ADR rises, RevPAR, occupancy drops across Middle East hotels in May

Hotels in Africa saw a drop in all their performance indicators

Image used for illustrative purpose only
Image used for illustrative purpose only

Hotels in the Middle East have recorded a drop in revenue per available room (RevPAR) and occupancy rates in May 2019. However, average daily rate (ADR) increased.

According to data released by STR, ADR increased by 8.9% to $164.87 in comparison to last year. RevPAR dropped by 0.4% to $85.75.

However, occupancy dropped for the first time in four months with an 8.6 drop to 52%, when compared to the same period last year.

Did you like this story?
Click here for more

Africa’s hotel performance drops

Hotels in Africa did not register growth in May 2019, as occupancy rates, ADR and RevPAR all decreased.

According to data, occupancy dropped by 5.6% to 51.2% while ADR dropped by 0.4% to $99.30. RevPAR dropped by 5.9% to $50.82.

Hotels in the Middle East hotels recorded a drop in ADR, RevPAR in Q1 2019. Africa’s Q1 performance was positive with hotels in the region recording a rise in occupancy, ADR and RevPAR.

For all the latest hospitality news from UAE, Gulf countries and around the world, follow us on Twitter and Linkedin, like us on Facebook and subscribe to our YouTube page.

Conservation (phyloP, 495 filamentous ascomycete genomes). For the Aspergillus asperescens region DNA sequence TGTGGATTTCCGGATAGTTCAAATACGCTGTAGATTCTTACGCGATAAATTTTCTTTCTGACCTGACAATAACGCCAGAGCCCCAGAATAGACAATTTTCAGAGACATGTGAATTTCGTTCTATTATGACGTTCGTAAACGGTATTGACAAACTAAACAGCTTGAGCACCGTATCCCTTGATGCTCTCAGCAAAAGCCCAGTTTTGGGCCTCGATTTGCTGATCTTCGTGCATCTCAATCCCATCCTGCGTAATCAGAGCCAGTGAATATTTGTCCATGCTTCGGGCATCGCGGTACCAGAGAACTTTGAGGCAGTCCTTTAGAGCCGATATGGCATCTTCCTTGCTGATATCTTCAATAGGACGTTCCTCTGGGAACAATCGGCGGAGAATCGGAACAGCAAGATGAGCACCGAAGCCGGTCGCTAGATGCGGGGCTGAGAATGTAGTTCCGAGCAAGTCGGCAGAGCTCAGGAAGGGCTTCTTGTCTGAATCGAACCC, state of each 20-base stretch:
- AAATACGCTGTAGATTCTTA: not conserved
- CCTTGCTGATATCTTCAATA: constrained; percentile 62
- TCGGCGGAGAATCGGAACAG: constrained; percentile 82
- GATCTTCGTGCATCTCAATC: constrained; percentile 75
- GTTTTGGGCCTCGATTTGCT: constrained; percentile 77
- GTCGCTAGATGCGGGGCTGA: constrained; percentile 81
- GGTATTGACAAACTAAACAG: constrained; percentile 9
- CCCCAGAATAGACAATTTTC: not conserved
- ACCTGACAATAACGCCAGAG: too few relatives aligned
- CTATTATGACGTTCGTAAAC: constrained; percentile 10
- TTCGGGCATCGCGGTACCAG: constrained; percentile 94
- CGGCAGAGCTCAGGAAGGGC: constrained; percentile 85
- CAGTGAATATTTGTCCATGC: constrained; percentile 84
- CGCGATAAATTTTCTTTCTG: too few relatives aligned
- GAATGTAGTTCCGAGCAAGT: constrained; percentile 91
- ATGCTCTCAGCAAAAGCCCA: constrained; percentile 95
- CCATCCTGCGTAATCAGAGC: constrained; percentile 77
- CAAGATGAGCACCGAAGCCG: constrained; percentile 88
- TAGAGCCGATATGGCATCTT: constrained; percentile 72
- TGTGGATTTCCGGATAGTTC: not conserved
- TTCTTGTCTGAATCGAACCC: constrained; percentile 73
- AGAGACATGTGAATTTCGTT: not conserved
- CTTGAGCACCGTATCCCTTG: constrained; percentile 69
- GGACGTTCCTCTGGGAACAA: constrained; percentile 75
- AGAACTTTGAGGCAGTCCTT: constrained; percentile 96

Most Popular



Human Capital Report 2017

Human Capital Report 2017

The second annual Hotelier Middle East Human Capital Report is designed to explore the issues, challenges and opportunities facing hospitality professionals responsible for the hotel industry’s most important asset – its people. The report combines the results of Hotelier Middle East's HR Leaders Survey with exclusive interviews with the region's senior human resources directors.

Hotelier Middle East Housekeeping Report 2016

Hotelier Middle East Housekeeping Report 2016

The Hotelier Middle East Housekeeping Report 2016 provides essential business insight into this critical hotel function, revealing a gradual move towards the use of automated management and a commitment to sustainability, concerns over recruitment, retention and staff outsourcing, and the potential to deliver much more, if only the industry's "image problem" can be reversed.

From the edition

From the magazine